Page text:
reja’tan: method

September 12th, 2010

Example: Kisxan mi’la’itva reja Mitilek.
Kisxan 3S-PST-fail method Mitilek.
Kisxan failed in the same way Mitilek did.

This is one of the words, I did not want to search on my blog to make sure that I do not reduplicate an entry. reja is used very much. It is used without suffix quite often to mean ‘in the way of’. The example shows it used that way. Seeing that many derivations are not quite regular, this is occasionally required if the adverb/adjective has a completely different meaning than the noun. BTW: This is one of the very few times when I deprecated grammar: Originally, this was a suffix, but it seemed not within the spirit of rejistanian.

Reja’tan means method or algorithm. In the song it was used as reja’tan semek, ie: method/algorithm related to cooking, ie recipe. Some programming books use recipes to illustrate the concept of an algorithm, so it fits.


Takeaya

September 12th, 2010

Glyph of the word 'takeaya'.

takeaya

  • (v.) to be ready, to be prepared
  • (adj.) ready, prepared
  • (n.) readiness, preparedness

Ai takeaya ia i iumi futupala?
“Are you ready for some football?”

Notes: The NFL season is upon us! Indeed, in ten hours, the first games will kick off (well, aside from the game on Thursday, but that was more of a preview). This may not mean much to those outside the United States, but here, it’s a big deal. The Super Bowl is an unofficial holiday, and I think it’s safe to say that football has overtaken baseball as the modern national pastime.

Every year I make preseason picks for the playoffs, so for fun, I thought I’d post them here. (It’s true there’s been one game, but I made these in an e-mail to Doug Ball before the season started, so they still count.) Here goes:

AFC

  • AFC East Champ: New York Jets
  • AFC North Champ: Baltimore Ravens
  • AFC South Champ: Indianapolis Colts
  • AFC West Champ: San Diego Chargers
  • AFC Wild Card 1: Cincinnati Bengals
  • AFC Wild Card 2: Houston Texans

NFC

  • NFC East Champ: Dallas Cowboys
  • NFC North Champ: Minnesota Vikings
  • NFC South Champ: New Orleans Saints
  • NFC West Champ: San Francisco 49ers
  • NFC Wild Card 1: Green Bay Packers
  • NFC Wild Card 2: New York Giants

Super Bowl Minnesota Vikings over the New York Jets

To be honest, I’m not feeling too good about the Vikings anymore. Favre looked terrible on Thursday. I can see flipping the Packers and Vikings in my predictions above and then see Packers or Saints in the Super Bowl. We’ll see, though.

Today’s word has a socio-historical origin. Take, of course, is a prefix, but Aya is just a name. The word is coined after a very famous Aya: An ancient Kamakawi chief. In battle and in deliberations she was always one step ahead of her adversaries, and so to be like her meant to be prepared—ready for anything—kind of the way that “maverick” in English came to characterize people who kind of steamroll ahead with their own ideas, no matter what anyone else thinks, for ill or ought.

Now, to finish off, here are some Sunday predictions (we’ll see how I do picking some Sunday games and the Monday Night game for the rest of the season):

Week 1

  • Atlanta 27 Pittsburgh 19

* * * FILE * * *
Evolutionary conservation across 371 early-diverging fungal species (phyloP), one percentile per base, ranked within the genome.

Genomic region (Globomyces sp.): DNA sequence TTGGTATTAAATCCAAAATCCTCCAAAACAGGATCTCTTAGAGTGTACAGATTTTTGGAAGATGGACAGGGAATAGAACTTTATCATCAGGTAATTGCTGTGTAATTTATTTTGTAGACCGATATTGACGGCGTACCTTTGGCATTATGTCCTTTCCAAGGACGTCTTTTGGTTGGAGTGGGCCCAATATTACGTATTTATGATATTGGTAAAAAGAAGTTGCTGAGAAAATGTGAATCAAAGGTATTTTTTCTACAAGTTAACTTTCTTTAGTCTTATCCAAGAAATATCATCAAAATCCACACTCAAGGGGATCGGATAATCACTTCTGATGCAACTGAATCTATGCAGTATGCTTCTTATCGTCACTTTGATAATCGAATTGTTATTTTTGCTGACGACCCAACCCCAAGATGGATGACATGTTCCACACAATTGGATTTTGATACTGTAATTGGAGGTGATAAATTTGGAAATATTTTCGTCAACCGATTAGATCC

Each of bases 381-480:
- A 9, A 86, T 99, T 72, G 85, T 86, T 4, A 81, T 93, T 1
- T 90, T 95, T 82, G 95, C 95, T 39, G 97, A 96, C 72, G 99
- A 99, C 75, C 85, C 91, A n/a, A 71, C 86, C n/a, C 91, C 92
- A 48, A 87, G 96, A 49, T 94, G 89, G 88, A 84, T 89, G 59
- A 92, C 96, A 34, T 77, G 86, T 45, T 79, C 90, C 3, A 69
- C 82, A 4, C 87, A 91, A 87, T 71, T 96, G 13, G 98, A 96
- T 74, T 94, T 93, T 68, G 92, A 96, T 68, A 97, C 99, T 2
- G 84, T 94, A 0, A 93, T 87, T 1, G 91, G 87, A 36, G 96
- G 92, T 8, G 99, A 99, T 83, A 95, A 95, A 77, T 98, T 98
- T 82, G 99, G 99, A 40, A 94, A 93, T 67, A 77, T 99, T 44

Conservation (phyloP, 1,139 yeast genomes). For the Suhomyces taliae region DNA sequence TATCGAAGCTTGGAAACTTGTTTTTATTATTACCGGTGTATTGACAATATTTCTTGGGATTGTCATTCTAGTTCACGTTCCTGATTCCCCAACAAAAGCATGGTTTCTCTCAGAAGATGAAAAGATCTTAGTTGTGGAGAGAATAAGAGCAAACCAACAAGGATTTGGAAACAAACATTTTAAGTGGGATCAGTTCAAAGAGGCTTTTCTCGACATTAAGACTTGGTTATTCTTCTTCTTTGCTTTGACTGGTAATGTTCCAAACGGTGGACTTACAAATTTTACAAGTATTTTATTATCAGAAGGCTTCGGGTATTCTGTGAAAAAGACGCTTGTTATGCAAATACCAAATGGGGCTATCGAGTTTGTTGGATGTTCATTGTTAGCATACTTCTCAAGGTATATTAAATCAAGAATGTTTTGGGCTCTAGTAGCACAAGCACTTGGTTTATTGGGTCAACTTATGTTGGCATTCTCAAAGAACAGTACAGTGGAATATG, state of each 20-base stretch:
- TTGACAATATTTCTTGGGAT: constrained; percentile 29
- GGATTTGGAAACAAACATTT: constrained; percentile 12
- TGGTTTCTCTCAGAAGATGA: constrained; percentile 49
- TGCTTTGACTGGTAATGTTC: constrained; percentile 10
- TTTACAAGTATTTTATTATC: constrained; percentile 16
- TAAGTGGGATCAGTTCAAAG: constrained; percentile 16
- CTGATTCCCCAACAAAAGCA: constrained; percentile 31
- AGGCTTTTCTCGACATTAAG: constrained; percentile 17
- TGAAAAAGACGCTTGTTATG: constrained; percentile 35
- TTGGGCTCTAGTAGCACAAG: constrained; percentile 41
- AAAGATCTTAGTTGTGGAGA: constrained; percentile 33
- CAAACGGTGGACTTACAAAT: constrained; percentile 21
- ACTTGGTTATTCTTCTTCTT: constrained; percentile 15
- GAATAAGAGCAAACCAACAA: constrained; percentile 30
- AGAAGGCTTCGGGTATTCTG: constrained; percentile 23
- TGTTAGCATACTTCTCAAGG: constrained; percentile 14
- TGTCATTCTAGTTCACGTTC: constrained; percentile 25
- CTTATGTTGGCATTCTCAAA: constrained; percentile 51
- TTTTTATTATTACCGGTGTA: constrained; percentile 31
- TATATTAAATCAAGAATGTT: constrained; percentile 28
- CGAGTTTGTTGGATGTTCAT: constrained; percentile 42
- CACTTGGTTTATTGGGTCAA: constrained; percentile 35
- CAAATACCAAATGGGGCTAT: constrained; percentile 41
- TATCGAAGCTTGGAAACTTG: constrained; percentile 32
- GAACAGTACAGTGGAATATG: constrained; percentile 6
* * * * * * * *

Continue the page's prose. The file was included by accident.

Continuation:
• New York Giants 33 Carolina 23
  • Green Bay 45 Philadelphia 12
  • New York Jets 21 Baltimore 18
  • San Diego 37 Kansas City 14

Occasional Word in Merechi: chèmbel

September 11th, 2010
chèmbel  ['XÈM BÈL ['xEmbEl] n. festival, holiday.


The two chèmbelet associated with the mërèchi ceremonial "year", the alíta, are the one-day chèmbel ènchënö ['XÈM BÈL ['ÈNXENO], or Festival of Half, which is inserted in the middle of the alíta, and the five day chèmbel pëpícümnö ['XÈM BÈL [PE 'PI CUM NO], or Festival of Dancing, which occurs in the space between alítat. During these festivals, time is considered to be outside of both the alíta and the current 20-day "month" (about which more tomorrow), and even the days of the 4- and 5-day mërèchi weeks are suspended.


Example:


'ETI AL] [SE 'LITY A] ['PO NXÈ] ['XÈM BÈLNO] [PE 'PI CUM NO]

étial sëlítya pónche chèmbelnö pëpícümnö: Today is the second day of the Festival of Dancing.

Occasional Word in Merechi: chèmbel

September 11th, 2010
chèmbel  ['XÈM BÈL ['xEmbEl] n. festival, holiday.


The two chèmbelet associated with the mërèchi ceremonial "year", the alíta, are the one-day chèmbel ènchënö ['XÈM BÈL ['ÈNXENO], or Festival of Half, which is inserted in the middle of the alíta, and the five day chèmbel pëpícümnö ['XÈM BÈL [PE 'PI CUM NO], or Festival of Dancing, which occurs in the space between alítat. During these festivals, time is considered to be outside of both the alíta and the current 20-day "month" (about which more tomorrow), and even the days of the 4- and 5-day mërèchi weeks are suspended.


Example:


'ETI AL] [SE 'LITY A] ['PO NXÈ] ['XÈM BÈLNO] [PE 'PI CUM NO]

étial sëlítya pónche chèmbelnö pëpícümnö: Today is the second day of the Festival of Dancing.

Occasional Word in Merechi: chèmbel

September 11th, 2010
chèmbel  ['XÈM BÈL ['xEmbEl] n. festival, holiday.


The two chèmbelet associated with the mërèchi ceremonial "year", the alíta, are the one-day chèmbel ènchënö ['XÈM BÈL ['ÈNXENO], or Festival of Half, which is inserted in the middle of the alíta, and the five day chèmbel pëpícümnö ['XÈM BÈL [PE 'PI CUM NO], or Festival of Dancing, which occurs in the space between alítat. During these festivals, time is considered to be outside of both the alíta and the current 20-day "month" (about which more tomorrow), and even the days of the 4- and 5-day mërèchi weeks are suspended.


Example:


'ETI AL] [SE 'LITY A] ['PO NXÈ] ['XÈM BÈLNO] [PE 'PI CUM NO]

étial sëlítya pónche chèmbelnö pëpícümnö: Today is the second day of the Festival of Dancing.

Occasional Word in Merechi: chèmbel

September 11th, 2010
chèmbel  ['XÈM BÈL ['xEmbEl] n. festival, holiday.